Wellness-focused high-rise taps into opportunities from overwork

The increasingly demanding working week is taking its toll on people. For residential architects and designers, this means creating spaces for workers to come home to that genuinely promote wellness and social connection.

According to Carr’s director of architecture Chris McCue, one of the architects responsible for the design of the mixed-use Melbourne Square development alongside project architects Cox Architecture and landscape architects TCL, designing for wellness and social wellbeing starts at the front door. 

When residents first enter the 67-storey apartment complex in Southbank, they are greeted with open green space and “a moment of calming down” after a busy day at work. 

Residents then have access to two dedicated wellness zones – one for physical wellbeing and one for emotional or social wellbeing.

Included in what has been dubbed a “wellness campus” is an outdoor zone for personal training, indoor gym, sauna and steam room. There’s also a music performance room, private dining rooms for entertaining, a theatre, demonstrator kitchen and games room. 

Mr McCue told The Fifth Estate that the OSK Property development was deliberately designed with a landscaped indoor-outdoor podium connecting the two buildings to “force people to interact”. 

“We are trying to encourage or promote opportunities for people to meet in these spaces,” he said.

He said the design team wanted spots for people to meet that weren’t dark corridors and underground carparks.

“It’s about movement that isn’t subterranean, not in back-lit spaces, more zones of activity across different vantage points.”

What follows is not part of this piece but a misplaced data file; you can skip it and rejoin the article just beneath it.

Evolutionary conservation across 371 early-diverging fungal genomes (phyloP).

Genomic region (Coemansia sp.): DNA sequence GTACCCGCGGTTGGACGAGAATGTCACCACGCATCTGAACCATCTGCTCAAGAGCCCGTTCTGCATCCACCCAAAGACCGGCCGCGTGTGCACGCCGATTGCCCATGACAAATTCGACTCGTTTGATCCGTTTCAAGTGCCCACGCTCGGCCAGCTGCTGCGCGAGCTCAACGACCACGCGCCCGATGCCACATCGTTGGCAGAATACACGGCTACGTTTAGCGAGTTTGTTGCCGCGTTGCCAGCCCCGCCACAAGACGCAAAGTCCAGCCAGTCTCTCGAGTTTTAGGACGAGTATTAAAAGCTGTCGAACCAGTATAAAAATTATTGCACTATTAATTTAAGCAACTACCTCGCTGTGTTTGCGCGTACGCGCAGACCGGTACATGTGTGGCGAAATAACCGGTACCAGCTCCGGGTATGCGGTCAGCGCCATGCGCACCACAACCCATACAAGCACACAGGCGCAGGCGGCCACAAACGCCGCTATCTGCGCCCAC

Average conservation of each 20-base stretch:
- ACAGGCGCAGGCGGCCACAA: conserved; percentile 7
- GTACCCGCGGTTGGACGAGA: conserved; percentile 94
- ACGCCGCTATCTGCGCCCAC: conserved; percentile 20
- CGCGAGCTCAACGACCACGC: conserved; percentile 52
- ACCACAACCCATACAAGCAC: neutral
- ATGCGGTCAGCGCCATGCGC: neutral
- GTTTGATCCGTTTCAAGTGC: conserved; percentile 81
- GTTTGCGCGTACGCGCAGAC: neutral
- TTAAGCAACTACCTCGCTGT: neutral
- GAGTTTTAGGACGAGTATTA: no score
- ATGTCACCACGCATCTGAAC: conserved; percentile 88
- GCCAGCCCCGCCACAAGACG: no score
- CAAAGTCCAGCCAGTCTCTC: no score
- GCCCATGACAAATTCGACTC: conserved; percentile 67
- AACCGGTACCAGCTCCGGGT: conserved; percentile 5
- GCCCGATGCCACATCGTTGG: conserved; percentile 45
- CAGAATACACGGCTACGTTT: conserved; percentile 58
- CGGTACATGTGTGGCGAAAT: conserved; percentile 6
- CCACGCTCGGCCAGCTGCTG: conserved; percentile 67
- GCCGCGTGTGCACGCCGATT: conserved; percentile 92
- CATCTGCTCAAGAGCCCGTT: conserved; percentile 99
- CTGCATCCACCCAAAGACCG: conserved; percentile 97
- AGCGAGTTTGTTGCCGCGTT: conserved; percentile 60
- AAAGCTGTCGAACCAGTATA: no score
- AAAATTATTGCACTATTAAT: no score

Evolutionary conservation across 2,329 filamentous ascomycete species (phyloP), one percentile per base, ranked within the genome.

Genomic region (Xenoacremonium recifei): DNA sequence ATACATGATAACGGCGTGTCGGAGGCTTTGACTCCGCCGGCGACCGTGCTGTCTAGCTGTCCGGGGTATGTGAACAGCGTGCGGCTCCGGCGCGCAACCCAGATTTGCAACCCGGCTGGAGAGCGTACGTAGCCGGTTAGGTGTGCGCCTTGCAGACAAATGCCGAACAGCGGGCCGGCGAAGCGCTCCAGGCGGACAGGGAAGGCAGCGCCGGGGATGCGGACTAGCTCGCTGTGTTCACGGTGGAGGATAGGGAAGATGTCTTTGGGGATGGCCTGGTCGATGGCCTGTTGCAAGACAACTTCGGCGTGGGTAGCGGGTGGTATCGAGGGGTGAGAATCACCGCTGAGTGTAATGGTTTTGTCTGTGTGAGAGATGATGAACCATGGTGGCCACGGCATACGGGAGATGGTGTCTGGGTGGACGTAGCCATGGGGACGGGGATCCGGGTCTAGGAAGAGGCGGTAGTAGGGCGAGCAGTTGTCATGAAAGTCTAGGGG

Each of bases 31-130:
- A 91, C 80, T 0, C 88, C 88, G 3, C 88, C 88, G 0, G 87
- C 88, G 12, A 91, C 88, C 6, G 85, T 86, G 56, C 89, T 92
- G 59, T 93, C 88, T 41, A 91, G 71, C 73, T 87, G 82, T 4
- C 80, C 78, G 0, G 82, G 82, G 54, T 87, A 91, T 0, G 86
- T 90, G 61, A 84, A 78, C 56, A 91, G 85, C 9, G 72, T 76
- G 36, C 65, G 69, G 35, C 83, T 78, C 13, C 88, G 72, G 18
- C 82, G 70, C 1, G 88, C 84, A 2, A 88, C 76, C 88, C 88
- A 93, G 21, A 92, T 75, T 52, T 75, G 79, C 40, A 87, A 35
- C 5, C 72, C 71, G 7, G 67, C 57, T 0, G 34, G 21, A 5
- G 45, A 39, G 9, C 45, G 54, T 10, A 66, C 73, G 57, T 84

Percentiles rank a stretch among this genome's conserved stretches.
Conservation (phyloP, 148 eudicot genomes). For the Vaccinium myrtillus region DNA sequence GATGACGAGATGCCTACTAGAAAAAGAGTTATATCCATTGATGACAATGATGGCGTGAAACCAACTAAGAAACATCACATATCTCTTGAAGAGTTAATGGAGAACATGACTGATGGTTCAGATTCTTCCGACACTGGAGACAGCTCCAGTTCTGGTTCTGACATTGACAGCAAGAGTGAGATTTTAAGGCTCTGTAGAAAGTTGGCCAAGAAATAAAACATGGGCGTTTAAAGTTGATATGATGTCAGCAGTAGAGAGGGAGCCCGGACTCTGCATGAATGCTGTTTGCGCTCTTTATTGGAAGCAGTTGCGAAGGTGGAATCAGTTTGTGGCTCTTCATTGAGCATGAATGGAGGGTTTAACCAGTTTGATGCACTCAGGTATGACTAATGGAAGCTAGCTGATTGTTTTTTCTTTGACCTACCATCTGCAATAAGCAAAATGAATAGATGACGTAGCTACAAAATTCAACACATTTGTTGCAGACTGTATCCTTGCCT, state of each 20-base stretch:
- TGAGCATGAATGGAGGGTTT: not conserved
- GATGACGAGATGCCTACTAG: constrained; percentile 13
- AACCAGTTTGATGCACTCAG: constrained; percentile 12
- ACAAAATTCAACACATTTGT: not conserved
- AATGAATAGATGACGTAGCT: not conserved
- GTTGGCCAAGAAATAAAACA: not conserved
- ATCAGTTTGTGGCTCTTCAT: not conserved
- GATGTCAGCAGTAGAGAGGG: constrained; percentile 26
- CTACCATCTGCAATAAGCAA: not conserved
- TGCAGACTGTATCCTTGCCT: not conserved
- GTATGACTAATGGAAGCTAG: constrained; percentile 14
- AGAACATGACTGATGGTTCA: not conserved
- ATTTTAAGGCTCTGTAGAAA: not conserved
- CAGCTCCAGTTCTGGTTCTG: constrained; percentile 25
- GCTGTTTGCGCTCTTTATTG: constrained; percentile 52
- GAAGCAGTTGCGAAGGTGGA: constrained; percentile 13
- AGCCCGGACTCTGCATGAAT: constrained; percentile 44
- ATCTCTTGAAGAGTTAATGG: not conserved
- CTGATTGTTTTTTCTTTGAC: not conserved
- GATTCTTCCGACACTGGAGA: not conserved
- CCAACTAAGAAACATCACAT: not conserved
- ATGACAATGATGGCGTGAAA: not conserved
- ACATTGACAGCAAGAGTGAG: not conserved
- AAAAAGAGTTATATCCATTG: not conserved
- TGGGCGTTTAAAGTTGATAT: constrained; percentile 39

But this is not at the expense of intimacy, with the shared spaces including partially closed off areas of “privacy and respite”.

There will be further wellness-oriented spaces on level 54, with one zone for the entire building to share and the second is an exclusive area for prestige apartment and penthouse purchasers. 

There’s also a large public park spanning just outside the development.

Mr McCue said that the decision to focus on wellness and social connectivity goes beyond a marketing attraction, and came from a genuine interest in creating a high rise development that promoted wellness and social sustainability and not just another high rise with amenity “tacked on”.

Referencing his own experience living in a high rise apartment, Mr McCue said it’s interesting that the shift from low rise architecture to high rise often caused displacement and a lost sense of belonging.

He hopes that designing residential buildings that enrich human interaction and overall wellbeing will encourage people to consider apartment living as a long-term arrangement. 

“For first time apartment dwellers, moving from their family home into an apartment can be daunting so we have tried to create a mecca of wellness and entertainment that supports this transition and caters to their every need, including the need for a sense of community,” he said. 

Construction has commenced at Melbourne Square and is expected to be completed by late 2020. 

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  1. Started reading this article thinking it should tap into areas of ‘biophilic’ (spell-check doesn’t like this word:) design and social/casual bump spaces, but seems to miss evidence in the imagery. Also strategic design based on ‘force’ for elitist activities to get residents mixing rather than by more natural overlap of daily routines eg. shared rooftop laundry and community garden of The Commons in Brunswick.